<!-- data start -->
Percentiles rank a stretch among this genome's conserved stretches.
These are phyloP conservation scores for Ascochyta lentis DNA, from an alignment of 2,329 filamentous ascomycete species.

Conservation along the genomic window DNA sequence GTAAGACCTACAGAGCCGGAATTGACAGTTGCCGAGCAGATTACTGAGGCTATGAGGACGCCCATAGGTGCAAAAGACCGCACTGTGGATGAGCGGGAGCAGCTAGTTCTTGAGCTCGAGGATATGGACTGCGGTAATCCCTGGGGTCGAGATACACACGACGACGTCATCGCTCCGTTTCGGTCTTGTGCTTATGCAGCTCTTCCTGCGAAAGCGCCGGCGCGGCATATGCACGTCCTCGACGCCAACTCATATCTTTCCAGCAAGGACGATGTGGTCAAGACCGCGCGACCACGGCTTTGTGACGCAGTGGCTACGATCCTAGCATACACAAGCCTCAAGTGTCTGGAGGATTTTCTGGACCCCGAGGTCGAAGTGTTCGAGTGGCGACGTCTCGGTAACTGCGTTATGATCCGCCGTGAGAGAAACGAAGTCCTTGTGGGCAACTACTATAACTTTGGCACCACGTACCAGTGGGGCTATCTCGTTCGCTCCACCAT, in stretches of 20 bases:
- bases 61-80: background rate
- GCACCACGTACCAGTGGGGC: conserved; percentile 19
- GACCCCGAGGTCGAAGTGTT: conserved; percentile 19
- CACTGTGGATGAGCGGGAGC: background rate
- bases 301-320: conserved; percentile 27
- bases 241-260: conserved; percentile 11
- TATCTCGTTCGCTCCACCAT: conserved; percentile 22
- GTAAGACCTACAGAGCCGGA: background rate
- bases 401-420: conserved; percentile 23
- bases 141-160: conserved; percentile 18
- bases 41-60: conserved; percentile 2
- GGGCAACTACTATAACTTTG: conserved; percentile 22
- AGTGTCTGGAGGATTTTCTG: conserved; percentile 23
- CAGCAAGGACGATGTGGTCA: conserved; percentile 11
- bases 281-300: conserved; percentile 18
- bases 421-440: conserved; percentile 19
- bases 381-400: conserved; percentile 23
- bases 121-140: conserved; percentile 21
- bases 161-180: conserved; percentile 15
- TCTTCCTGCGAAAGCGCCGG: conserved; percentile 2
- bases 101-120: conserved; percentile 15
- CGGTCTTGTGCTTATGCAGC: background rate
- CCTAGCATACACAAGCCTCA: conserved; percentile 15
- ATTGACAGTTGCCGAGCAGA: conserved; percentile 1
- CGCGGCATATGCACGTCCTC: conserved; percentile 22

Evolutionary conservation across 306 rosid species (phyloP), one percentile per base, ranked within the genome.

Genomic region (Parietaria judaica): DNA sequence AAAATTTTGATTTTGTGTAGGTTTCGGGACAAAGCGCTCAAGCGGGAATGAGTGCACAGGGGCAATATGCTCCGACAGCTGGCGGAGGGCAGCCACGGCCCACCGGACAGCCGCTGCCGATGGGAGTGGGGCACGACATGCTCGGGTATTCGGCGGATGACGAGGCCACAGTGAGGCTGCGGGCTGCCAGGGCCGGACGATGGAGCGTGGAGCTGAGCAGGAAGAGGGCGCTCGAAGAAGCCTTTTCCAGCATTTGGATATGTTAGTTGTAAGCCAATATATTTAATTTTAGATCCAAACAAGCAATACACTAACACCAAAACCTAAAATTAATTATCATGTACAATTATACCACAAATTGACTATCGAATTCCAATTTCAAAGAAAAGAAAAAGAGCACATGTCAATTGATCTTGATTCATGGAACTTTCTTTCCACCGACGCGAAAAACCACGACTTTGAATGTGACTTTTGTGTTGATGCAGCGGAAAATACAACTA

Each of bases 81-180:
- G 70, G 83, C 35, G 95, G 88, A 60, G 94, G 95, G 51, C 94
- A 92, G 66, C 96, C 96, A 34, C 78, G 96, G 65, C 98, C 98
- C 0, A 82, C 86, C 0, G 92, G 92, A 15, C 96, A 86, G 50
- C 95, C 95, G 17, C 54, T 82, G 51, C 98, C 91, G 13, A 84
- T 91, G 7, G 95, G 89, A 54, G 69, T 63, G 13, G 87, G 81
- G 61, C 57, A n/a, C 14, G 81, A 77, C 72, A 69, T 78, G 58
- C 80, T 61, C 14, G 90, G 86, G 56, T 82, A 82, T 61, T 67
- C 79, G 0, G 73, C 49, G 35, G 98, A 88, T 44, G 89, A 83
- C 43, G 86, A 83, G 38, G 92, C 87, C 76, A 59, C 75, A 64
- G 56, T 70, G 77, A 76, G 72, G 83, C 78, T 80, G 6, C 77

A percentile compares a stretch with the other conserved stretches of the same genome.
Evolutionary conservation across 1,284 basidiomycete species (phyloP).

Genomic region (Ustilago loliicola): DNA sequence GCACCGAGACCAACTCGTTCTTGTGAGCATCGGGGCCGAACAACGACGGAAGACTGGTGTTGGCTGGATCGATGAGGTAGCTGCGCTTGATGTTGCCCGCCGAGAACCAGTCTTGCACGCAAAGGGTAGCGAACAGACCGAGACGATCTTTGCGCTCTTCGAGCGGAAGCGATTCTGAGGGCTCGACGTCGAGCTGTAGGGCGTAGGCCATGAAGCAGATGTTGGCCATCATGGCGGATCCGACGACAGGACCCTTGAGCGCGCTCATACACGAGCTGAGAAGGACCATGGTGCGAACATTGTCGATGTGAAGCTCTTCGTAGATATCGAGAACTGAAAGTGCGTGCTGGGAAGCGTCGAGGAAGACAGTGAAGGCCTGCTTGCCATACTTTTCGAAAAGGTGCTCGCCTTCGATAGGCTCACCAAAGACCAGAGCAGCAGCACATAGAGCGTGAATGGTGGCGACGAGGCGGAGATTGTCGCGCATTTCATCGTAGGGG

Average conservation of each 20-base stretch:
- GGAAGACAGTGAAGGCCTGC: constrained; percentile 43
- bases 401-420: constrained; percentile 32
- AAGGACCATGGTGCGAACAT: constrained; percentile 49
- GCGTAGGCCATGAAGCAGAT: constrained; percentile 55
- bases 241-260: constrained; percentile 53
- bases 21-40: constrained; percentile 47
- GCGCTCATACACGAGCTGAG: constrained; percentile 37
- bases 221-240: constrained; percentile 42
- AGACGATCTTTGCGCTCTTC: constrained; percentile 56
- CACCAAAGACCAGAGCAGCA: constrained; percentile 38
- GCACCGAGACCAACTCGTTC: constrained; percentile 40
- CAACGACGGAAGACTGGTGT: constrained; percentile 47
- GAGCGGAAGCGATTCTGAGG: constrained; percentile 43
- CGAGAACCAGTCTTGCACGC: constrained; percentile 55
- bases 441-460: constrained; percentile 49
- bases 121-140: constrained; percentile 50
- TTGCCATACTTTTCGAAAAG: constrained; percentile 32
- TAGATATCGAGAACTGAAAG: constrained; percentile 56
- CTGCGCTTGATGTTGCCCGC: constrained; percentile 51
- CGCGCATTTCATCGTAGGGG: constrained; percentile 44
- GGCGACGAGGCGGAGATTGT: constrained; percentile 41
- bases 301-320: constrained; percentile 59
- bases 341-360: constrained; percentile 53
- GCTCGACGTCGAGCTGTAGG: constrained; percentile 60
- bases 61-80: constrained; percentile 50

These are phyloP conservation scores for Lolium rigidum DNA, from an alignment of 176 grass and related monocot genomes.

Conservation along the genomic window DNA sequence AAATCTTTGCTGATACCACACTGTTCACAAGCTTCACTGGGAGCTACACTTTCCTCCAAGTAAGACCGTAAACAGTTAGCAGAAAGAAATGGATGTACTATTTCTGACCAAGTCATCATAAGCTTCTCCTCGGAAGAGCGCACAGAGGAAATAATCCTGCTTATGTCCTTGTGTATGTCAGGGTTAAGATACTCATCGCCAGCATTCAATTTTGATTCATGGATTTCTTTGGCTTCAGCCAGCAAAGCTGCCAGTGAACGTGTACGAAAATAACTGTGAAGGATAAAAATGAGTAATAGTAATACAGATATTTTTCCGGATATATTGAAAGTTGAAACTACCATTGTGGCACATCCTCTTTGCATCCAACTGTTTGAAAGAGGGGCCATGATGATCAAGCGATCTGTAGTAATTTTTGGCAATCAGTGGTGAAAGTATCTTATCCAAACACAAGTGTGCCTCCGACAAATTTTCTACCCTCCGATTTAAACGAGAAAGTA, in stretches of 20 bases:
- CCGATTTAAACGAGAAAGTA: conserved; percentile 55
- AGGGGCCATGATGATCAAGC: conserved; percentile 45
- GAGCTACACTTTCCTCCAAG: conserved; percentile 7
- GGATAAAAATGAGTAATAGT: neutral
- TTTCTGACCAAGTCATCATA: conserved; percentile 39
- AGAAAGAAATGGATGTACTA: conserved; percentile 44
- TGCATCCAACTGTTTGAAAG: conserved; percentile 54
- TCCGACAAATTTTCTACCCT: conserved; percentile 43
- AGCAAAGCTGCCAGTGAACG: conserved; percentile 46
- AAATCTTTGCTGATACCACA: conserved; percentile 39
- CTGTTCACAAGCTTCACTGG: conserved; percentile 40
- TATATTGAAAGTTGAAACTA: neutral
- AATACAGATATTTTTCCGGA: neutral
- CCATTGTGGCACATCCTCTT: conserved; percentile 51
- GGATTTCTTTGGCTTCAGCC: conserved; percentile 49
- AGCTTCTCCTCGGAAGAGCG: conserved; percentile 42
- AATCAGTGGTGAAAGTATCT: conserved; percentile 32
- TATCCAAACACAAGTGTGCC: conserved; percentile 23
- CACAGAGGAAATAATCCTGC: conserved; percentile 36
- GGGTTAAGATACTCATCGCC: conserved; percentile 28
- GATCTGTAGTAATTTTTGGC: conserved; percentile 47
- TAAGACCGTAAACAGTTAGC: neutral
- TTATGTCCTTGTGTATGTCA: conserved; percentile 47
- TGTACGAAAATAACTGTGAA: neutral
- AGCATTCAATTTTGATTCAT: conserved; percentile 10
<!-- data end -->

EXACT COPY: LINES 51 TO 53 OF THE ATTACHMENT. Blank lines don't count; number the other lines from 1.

- bases 21-40: constrained; percentile 47
- GCGCTCATACACGAGCTGAG: constrained; percentile 37
- bases 221-240: constrained; percentile 42